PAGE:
The first virtual commencement ceremony in the history of Santa Monica High School is in the books. And while the graduates of Samohi were unable to cross the stage as a group this year, they did enjoy a one-of-a-kind scavenger hunt that sent them circling around the city together one last time.
Typically on graduation day, students spend the morning preparing for their commencement ceremony and the all-night party that awaits them after dinner with family members. This year, due to Covid-19, all of the traditional activities were canceled, meaning some students who hadn’t seen each other since March were in danger of leaving their peers for college without ever having the ability to say a final goodbye.
“Parents and the Grad Night Committee thought it’d be special to organize a scavenger hunt that allowed them to get out of the house and do something fun since they’ve been so limited in their senior activities,” grad night committee volunteer Karen Rigberg said last week. So students woke up bright and early Tuesday morning for the chance to see old friends, enjoy a bite to eat at local businesses and, of course, win some prizes.
Residents couldn’t help but notice the hundreds of blue gowns bustling to elementary schools or shops on Montana Avenue in an effort to secure enough points that would allow them to enter a raffle for prizes and possibly cash.
After 4 hours of traveling from Whole Foods to the Aero Theatre, cartwheeling at parks, and visiting their favorite eats near school like Donut King, most of the soon-to-be alums returned home, where some would later watch the evening’s livestream of their graduation.
Superintendent Ben Drati was the first to speak during the broadcast — some of which occurred from the campus with Principal Antonio Shelton and a few students who all remained distanced and masked.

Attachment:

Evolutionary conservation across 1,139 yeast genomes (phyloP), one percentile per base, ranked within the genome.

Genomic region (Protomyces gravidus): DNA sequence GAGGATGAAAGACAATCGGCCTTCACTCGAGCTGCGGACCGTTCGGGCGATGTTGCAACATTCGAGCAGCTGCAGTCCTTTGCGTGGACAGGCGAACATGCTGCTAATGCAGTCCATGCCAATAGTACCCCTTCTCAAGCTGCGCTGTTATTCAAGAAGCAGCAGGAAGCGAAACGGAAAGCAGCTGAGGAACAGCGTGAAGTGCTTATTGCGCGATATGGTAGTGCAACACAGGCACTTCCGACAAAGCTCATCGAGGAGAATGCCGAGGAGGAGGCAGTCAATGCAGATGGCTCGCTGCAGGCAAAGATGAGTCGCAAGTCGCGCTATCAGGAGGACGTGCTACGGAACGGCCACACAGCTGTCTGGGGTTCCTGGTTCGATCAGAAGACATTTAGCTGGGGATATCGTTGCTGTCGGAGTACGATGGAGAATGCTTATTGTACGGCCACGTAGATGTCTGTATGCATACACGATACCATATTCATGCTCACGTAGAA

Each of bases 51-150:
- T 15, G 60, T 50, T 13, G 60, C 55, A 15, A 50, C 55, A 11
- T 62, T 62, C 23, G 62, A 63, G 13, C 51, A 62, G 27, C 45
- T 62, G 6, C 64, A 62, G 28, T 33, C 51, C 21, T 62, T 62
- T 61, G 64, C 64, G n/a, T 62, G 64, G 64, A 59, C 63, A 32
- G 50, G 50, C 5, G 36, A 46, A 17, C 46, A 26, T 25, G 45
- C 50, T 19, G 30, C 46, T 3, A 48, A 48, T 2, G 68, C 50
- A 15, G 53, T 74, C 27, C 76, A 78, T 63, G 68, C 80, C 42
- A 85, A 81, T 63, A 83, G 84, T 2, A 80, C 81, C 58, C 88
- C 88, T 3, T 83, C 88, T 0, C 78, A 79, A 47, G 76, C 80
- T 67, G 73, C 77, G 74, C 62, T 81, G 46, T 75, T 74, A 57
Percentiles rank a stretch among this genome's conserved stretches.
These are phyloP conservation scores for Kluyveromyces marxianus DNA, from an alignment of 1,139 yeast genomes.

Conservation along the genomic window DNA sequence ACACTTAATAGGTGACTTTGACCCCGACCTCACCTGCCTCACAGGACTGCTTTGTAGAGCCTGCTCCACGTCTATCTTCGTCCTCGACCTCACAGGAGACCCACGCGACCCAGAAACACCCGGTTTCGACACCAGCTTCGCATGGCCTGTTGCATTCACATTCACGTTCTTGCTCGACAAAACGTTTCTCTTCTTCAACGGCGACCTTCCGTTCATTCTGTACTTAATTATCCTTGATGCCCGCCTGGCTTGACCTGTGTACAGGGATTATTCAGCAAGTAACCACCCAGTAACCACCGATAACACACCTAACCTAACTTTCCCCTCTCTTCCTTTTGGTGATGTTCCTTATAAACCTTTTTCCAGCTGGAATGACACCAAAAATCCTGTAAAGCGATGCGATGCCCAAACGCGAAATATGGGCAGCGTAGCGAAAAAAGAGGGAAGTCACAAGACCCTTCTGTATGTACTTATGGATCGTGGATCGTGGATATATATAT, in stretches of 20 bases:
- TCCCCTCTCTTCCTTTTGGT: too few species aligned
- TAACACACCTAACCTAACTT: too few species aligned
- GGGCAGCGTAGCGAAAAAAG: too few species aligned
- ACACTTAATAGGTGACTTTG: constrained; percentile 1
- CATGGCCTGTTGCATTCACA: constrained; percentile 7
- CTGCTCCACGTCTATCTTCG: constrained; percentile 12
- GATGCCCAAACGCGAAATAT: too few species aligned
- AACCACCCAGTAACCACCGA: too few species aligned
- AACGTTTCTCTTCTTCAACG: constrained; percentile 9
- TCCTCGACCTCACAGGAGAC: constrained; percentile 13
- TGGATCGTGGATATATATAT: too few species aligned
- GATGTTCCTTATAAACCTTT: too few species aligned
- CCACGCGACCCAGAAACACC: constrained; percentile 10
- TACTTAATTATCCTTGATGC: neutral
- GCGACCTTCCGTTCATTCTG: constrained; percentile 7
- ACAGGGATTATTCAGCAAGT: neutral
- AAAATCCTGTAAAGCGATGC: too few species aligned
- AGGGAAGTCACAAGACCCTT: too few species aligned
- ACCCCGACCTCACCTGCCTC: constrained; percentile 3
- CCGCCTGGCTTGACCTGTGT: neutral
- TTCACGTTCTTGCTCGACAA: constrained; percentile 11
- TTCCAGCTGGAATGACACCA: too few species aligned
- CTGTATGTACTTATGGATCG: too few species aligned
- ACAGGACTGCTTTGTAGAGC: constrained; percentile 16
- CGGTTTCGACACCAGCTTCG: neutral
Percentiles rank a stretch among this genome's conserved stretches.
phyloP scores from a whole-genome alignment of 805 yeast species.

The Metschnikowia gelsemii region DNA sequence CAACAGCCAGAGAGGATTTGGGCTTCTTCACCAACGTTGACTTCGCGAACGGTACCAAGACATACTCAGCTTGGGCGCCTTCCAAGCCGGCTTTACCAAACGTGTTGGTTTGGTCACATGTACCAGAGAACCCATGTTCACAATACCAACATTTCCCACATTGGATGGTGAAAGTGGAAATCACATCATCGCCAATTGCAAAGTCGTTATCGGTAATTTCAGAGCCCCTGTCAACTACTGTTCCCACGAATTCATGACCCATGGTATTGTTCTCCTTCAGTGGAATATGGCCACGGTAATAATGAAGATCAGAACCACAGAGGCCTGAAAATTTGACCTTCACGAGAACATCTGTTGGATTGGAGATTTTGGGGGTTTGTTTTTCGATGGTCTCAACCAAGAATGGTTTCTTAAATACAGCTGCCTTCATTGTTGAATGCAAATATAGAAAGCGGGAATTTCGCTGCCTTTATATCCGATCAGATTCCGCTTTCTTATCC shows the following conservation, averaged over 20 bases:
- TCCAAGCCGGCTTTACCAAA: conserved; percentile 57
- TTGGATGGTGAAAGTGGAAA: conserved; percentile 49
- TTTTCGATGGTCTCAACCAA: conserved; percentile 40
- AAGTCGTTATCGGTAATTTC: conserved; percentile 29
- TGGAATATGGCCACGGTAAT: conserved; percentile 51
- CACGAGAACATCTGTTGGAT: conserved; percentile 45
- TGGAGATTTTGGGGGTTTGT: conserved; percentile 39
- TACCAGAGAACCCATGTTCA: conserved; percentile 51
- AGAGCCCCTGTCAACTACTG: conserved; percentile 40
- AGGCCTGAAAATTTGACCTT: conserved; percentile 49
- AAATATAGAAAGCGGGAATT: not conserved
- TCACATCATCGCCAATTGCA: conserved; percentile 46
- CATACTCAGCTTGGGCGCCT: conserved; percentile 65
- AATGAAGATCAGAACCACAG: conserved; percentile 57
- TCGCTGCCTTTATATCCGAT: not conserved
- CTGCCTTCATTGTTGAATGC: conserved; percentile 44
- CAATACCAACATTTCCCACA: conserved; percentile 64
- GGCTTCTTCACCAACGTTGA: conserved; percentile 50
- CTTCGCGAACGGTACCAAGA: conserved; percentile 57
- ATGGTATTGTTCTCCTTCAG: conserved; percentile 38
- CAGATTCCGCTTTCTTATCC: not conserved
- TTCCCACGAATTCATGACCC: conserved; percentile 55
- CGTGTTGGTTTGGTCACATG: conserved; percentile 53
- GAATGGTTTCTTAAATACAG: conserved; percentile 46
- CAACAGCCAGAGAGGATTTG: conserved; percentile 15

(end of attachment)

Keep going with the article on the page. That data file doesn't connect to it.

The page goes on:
“First, I want to say that I am so sorry that the final joyous moments of your preschool through 12th grade experience was cut short by a worldwide pandemic. When you started your senior year back in August, none of us had any way of knowing that it would end so differently than in years past — without the same traditions that all of us have experienced and celebrated,” Drati said. “One thing I know for certain is that during this difficult time, you have learned lessons that you will carry with you for the rest of your life… You have adapted in so many ways, from the way you go to school, to the way you interact with your friends, to the way you maintain your fitness, social, physical and emotional health. And since we know the only constant in life is change,” the class of 2020 comes out of the gates equipped to deal with life perhaps more than any other before it.
Students who took the podium in the time after Drati spoke of how they entered the academic world when the country was healing from 9/11. The scholars would also experience the Sandy Hook tragedy as well as a number of other tragedies.
“Your maturity during this difficult and humbling time has given me a greater appreciation for your generation and those who are growing into adulthood through adversity,” Shelton said, detailing how the class has continued to show its resilient and caring nature throughout the pandemic. “I have been honored to serve as your friend and principal in these difficult times, and believe that you are well equipped to make a tremendous impact on our society.”
Of course, one of the most important parts of graduation is the opportunity to walk across the stage in front of classmates, friends and family. To make up for the fact students couldn’t this year, every senior was offered the opportunity to submit a five second virtual walk video that represented themselves.
To view the walks and the graduation in its entirety, residents can visit the website bit.ly/GradSamo.